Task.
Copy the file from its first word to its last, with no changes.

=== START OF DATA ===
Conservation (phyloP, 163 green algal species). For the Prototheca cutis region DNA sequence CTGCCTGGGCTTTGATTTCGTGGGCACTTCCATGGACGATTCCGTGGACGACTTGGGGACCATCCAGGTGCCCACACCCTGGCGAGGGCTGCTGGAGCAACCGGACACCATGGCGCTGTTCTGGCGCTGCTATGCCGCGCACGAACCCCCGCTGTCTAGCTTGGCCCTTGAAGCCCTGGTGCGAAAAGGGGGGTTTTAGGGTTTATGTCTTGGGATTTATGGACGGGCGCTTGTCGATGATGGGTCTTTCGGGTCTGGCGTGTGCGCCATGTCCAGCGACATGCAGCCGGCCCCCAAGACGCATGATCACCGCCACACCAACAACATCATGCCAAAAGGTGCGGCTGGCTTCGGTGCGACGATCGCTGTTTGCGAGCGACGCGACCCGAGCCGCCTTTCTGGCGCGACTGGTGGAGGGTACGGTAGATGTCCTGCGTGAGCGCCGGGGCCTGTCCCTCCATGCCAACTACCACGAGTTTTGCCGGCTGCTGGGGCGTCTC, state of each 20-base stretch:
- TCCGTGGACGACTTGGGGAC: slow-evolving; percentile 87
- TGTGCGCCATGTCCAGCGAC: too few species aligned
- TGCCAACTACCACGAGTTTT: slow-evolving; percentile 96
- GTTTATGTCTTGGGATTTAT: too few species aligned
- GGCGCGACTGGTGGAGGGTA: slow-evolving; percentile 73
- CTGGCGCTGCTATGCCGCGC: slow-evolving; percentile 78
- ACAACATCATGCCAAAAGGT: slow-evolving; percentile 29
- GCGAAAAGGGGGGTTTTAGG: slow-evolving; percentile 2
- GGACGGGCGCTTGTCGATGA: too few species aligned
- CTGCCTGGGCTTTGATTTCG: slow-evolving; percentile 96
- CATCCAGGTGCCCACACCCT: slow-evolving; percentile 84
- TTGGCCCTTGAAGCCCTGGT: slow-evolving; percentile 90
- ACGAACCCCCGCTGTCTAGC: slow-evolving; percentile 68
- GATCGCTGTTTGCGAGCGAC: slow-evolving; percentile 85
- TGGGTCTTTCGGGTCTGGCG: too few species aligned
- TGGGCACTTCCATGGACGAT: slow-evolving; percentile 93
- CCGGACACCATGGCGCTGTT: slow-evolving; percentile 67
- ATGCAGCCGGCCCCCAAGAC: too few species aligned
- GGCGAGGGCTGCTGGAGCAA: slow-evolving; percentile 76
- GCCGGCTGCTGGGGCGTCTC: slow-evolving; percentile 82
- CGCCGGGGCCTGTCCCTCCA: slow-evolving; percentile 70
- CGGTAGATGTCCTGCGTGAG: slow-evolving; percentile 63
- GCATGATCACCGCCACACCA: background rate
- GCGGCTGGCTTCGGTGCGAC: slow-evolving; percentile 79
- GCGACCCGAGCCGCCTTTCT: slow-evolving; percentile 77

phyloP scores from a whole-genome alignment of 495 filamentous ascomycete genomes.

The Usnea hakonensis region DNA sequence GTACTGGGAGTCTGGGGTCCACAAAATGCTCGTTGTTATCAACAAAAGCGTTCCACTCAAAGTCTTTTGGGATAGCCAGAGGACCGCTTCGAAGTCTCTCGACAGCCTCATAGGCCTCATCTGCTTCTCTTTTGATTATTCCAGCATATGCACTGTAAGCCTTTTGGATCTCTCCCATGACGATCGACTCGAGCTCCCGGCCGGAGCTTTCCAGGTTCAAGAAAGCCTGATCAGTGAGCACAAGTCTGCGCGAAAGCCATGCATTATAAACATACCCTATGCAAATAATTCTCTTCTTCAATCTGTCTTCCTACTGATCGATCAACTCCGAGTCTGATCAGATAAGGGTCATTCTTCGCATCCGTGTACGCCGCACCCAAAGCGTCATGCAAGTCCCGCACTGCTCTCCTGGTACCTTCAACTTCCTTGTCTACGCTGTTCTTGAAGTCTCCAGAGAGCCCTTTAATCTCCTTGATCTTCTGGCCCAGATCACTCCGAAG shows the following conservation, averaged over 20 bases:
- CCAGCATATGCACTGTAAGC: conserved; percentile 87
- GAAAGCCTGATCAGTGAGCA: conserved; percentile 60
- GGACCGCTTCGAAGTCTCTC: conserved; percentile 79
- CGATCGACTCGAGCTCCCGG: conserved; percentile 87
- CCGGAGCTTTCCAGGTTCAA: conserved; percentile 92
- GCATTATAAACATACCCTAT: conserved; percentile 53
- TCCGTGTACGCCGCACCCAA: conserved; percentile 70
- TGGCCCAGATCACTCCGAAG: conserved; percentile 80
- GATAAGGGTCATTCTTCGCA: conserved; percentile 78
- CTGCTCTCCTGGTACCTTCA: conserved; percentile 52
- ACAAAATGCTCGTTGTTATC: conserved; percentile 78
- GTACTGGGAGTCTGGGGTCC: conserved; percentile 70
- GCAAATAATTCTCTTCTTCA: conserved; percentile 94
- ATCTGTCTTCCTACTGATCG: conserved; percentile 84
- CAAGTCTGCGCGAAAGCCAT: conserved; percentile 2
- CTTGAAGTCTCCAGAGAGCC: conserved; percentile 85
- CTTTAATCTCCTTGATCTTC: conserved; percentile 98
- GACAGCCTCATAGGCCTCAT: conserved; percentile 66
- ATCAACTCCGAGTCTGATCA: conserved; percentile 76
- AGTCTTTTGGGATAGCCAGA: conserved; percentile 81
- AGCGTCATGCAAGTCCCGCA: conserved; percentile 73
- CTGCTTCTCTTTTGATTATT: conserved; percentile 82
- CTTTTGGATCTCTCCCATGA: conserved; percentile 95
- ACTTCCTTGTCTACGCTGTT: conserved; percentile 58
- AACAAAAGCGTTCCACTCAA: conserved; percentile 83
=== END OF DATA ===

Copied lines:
Conservation (phyloP, 163 green algal species). For the Prototheca cutis region DNA sequence CTGCCTGGGCTTTGATTTCGTGGGCACTTCCATGGACGATTCCGTGGACGACTTGGGGACCATCCAGGTGCCCACACCCTGGCGAGGGCTGCTGGAGCAACCGGACACCATGGCGCTGTTCTGGCGCTGCTATGCCGCGCACGAACCCCCGCTGTCTAGCTTGGCCCTTGAAGCCCTGGTGCGAAAAGGGGGGTTTTAGGGTTTATGTCTTGGGATTTATGGACGGGCGCTTGTCGATGATGGGTCTTTCGGGTCTGGCGTGTGCGCCATGTCCAGCGACATGCAGCCGGCCCCCAAGACGCATGATCACCGCCACACCAACAACATCATGCCAAAAGGTGCGGCTGGCTTCGGTGCGACGATCGCTGTTTGCGAGCGACGCGACCCGAGCCGCCTTTCTGGCGCGACTGGTGGAGGGTACGGTAGATGTCCTGCGTGAGCGCCGGGGCCTGTCCCTCCATGCCAACTACCACGAGTTTTGCCGGCTGCTGGGGCGTCTC, state of each 20-base stretch:
- TCCGTGGACGACTTGGGGAC: slow-evolving; percentile 87
- TGTGCGCCATGTCCAGCGAC: too few species aligned
- TGCCAACTACCACGAGTTTT: slow-evolving; percentile 96
- GTTTATGTCTTGGGATTTAT: too few species aligned
- GGCGCGACTGGTGGAGGGTA: slow-evolving; percentile 73
- CTGGCGCTGCTATGCCGCGC: slow-evolving; percentile 78
- ACAACATCATGCCAAAAGGT: slow-evolving; percentile 29
- GCGAAAAGGGGGGTTTTAGG: slow-evolving; percentile 2
- GGACGGGCGCTTGTCGATGA: too few species aligned
- CTGCCTGGGCTTTGATTTCG: slow-evolving; percentile 96
- CATCCAGGTGCCCACACCCT: slow-evolving; percentile 84
- TTGGCCCTTGAAGCCCTGGT: slow-evolving; percentile 90
- ACGAACCCCCGCTGTCTAGC: slow-evolving; percentile 68
- GATCGCTGTTTGCGAGCGAC: slow-evolving; percentile 85
- TGGGTCTTTCGGGTCTGGCG: too few species aligned
- TGGGCACTTCCATGGACGAT: slow-evolving; percentile 93
- CCGGACACCATGGCGCTGTT: slow-evolving; percentile 67
- ATGCAGCCGGCCCCCAAGAC: too few species aligned
- GGCGAGGGCTGCTGGAGCAA: slow-evolving; percentile 76
- GCCGGCTGCTGGGGCGTCTC: slow-evolving; percentile 82
- CGCCGGGGCCTGTCCCTCCA: slow-evolving; percentile 70
- CGGTAGATGTCCTGCGTGAG: slow-evolving; percentile 63
- GCATGATCACCGCCACACCA: background rate
- GCGGCTGGCTTCGGTGCGAC: slow-evolving; percentile 79
- GCGACCCGAGCCGCCTTTCT: slow-evolving; percentile 77

phyloP scores from a whole-genome alignment of 495 filamentous ascomycete genomes.

The Usnea hakonensis region DNA sequence GTACTGGGAGTCTGGGGTCCACAAAATGCTCGTTGTTATCAACAAAAGCGTTCCACTCAAAGTCTTTTGGGATAGCCAGAGGACCGCTTCGAAGTCTCTCGACAGCCTCATAGGCCTCATCTGCTTCTCTTTTGATTATTCCAGCATATGCACTGTAAGCCTTTTGGATCTCTCCCATGACGATCGACTCGAGCTCCCGGCCGGAGCTTTCCAGGTTCAAGAAAGCCTGATCAGTGAGCACAAGTCTGCGCGAAAGCCATGCATTATAAACATACCCTATGCAAATAATTCTCTTCTTCAATCTGTCTTCCTACTGATCGATCAACTCCGAGTCTGATCAGATAAGGGTCATTCTTCGCATCCGTGTACGCCGCACCCAAAGCGTCATGCAAGTCCCGCACTGCTCTCCTGGTACCTTCAACTTCCTTGTCTACGCTGTTCTTGAAGTCTCCAGAGAGCCCTTTAATCTCCTTGATCTTCTGGCCCAGATCACTCCGAAG shows the following conservation, averaged over 20 bases:
- CCAGCATATGCACTGTAAGC: conserved; percentile 87
- GAAAGCCTGATCAGTGAGCA: conserved; percentile 60
- GGACCGCTTCGAAGTCTCTC: conserved; percentile 79
- CGATCGACTCGAGCTCCCGG: conserved; percentile 87
- CCGGAGCTTTCCAGGTTCAA: conserved; percentile 92
- GCATTATAAACATACCCTAT: conserved; percentile 53
- TCCGTGTACGCCGCACCCAA: conserved; percentile 70
- TGGCCCAGATCACTCCGAAG: conserved; percentile 80
- GATAAGGGTCATTCTTCGCA: conserved; percentile 78
- CTGCTCTCCTGGTACCTTCA: conserved; percentile 52
- ACAAAATGCTCGTTGTTATC: conserved; percentile 78
- GTACTGGGAGTCTGGGGTCC: conserved; percentile 70
- GCAAATAATTCTCTTCTTCA: conserved; percentile 94
- ATCTGTCTTCCTACTGATCG: conserved; percentile 84
- CAAGTCTGCGCGAAAGCCAT: conserved; percentile 2
- CTTGAAGTCTCCAGAGAGCC: conserved; percentile 85
- CTTTAATCTCCTTGATCTTC: conserved; percentile 98
- GACAGCCTCATAGGCCTCAT: conserved; percentile 66
- ATCAACTCCGAGTCTGATCA: conserved; percentile 76
- AGTCTTTTGGGATAGCCAGA: conserved; percentile 81
- AGCGTCATGCAAGTCCCGCA: conserved; percentile 73
- CTGCTTCTCTTTTGATTATT: conserved; percentile 82
- CTTTTGGATCTCTCCCATGA: conserved; percentile 95
- ACTTCCTTGTCTACGCTGTT: conserved; percentile 58
- AACAAAAGCGTTCCACTCAA: conserved; percentile 83